There have been a few case reports of motor neuron disease in association with Huntington disease (HD).
To describe a patient presenting with prominent fasciculations, chorea, and possible amyotrophic lateral sclerosis (ALS) in whom genetic testing revealed HD mutation.
University of Texas Southwestern Medical Center, Dallas.
A 69-year-old man with chorea and fasciculations.
Genetic and electrophysiologic testing.
Main Outcome Measures
Genetic test result, electrophysiologic test result, and physical examination.
A 69-year-old man with long-standing depression and failing memory presented with muscle twitches of 8 months' duration. He was found to have choreoathetoid movements and distal weakness on neurological examination. Electrophysiologic studies revealed evidence of motor neuron disease. Genetic test showed CAG repeat of 40 on chromosome 4, confirming the diagnosis of HD.
Motor neuron disease can rarely occur in patients with HD and could be one of its presenting features.
Huntington disease (HD) is an autosomal dominant neurodegenerative disorder characterized by cognitive dysfunction, progressive behavioral abnormalities, and abnormal movements, including chorea, athetosis, rigidity, or dyskinesia. It is caused by trinucleotide (CAG) repeat expansion in the huntingtin gene located on the short arm of chromosome 4.1 Symptoms and signs attributable to motor neuron dysfunction are not generally recognized as part of the HD process.
We describe a patient who presented reporting of muscle twitches in whom fasciculations and choreoathetoid movements were apparent in all extremities on the initial examination. Electromyography revealed evidence of diffuse active denervation and fasciculations. Subsequent genetic testing results showed expanded CAG repeat in the huntingtin gene.
A 69-year-old right-handed man with a history of depression for 9 years presented to neuromuscular clinic at the University of Texas Southwestern Medical Center at Dallas for evaluation of muscle twitches in all extremities of 8 months' duration. There was no history of adventitious movements. However, he had to retire as an attorney because of memory problems noted 2 years prior to presentation. Personality changes had not been noted. Previous medical treatment included memantine and various antidepressants for mood and cognitive disturbances. He had no bulbar symptoms, dyspnea, paresthesias, or sphincteric incontinence. His medical history was significant for hypertension and hyperlipidemia. Family history was noncontributory. His father and mother died at age 93 years and 97 years, respectively. He had 2 brothers. One brother died of leukemia; the other died of a brain neoplasm. There was no known history of adventitious movements or motor neuron disorder in the nuclear and extended family members.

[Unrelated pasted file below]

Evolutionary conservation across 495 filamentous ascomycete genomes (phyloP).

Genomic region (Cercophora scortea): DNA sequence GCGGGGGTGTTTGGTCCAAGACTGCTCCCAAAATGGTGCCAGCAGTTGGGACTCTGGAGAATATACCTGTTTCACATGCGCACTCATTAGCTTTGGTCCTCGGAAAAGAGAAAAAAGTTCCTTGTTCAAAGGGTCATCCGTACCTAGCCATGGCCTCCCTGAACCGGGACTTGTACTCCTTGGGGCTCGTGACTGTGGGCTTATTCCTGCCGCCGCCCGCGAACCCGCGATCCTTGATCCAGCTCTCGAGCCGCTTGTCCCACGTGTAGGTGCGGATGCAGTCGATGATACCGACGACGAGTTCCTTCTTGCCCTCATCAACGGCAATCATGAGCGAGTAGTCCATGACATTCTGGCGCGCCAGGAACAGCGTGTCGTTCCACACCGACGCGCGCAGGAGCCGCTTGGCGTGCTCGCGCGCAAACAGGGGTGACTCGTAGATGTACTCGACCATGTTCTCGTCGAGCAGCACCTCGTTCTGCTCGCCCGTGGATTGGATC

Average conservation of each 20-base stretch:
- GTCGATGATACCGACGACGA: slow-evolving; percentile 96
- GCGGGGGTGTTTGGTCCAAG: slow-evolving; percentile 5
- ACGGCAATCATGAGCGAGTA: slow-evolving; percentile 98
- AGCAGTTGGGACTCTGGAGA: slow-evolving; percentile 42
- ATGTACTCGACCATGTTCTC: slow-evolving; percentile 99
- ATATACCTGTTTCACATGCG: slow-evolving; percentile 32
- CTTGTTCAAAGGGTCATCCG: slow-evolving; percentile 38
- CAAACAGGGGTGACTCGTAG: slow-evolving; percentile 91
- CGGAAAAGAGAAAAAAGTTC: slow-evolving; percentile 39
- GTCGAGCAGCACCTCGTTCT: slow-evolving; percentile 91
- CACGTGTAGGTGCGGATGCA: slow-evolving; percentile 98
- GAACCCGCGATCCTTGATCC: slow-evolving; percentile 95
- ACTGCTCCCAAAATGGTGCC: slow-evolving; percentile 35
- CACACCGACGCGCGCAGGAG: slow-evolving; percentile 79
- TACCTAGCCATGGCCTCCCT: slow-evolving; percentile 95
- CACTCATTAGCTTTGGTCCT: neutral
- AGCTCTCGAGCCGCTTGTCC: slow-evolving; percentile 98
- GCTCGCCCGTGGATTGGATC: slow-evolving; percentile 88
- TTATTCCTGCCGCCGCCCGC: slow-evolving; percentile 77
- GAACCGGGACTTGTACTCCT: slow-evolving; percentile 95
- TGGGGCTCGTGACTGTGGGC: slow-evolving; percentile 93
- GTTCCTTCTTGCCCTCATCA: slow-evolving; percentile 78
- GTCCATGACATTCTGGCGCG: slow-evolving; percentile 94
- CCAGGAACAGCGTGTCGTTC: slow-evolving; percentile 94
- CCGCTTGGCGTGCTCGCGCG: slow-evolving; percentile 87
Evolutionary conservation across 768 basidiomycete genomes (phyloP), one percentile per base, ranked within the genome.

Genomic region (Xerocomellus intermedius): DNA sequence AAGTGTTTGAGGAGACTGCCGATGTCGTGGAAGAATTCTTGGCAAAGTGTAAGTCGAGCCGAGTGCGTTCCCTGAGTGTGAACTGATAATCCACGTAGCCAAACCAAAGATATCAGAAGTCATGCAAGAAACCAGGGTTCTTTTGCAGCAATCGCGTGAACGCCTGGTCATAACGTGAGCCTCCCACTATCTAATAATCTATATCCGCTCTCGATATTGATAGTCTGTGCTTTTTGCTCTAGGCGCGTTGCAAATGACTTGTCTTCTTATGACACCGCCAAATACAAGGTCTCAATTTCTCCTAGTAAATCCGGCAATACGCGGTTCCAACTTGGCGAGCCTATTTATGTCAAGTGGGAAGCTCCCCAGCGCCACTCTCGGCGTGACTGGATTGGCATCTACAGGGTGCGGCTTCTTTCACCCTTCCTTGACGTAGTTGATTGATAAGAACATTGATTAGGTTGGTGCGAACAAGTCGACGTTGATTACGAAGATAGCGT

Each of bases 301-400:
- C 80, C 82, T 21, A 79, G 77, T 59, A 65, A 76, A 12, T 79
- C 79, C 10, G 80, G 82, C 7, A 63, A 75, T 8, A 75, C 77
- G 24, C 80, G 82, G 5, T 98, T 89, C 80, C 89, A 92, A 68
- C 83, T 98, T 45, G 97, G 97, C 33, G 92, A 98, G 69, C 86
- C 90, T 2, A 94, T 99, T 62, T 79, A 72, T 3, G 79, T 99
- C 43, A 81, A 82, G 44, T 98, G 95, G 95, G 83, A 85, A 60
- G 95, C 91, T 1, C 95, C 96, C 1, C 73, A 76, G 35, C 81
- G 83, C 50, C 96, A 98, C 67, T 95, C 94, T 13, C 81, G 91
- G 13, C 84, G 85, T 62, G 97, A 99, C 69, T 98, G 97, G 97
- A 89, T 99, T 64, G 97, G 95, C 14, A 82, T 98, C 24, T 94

On physical examination, he was alert and oriented. He had continuous random fidgety movements of all body parts including finger flexing, mouth pursing, forehead elevating, hips rolling, and head darting. He had no gynecomastia. Cranial nerves were normal. Jaw jerk was absent. Coarse fasciculations were present in the arms, thighs, calves, and upper chest. Muscle tone was normal throughout his body. Intrinsic hand muscles were atrophic. There was mild to moderate weakness in intrinsic hand muscles, ankle dorsiflexors, and toe extensors bilaterally. Deep tendon reflexes were preserved. Sensory examination was intact to small and large fiber modalities. Coordination was normal. Gait was notable for mild bilateral foot drop.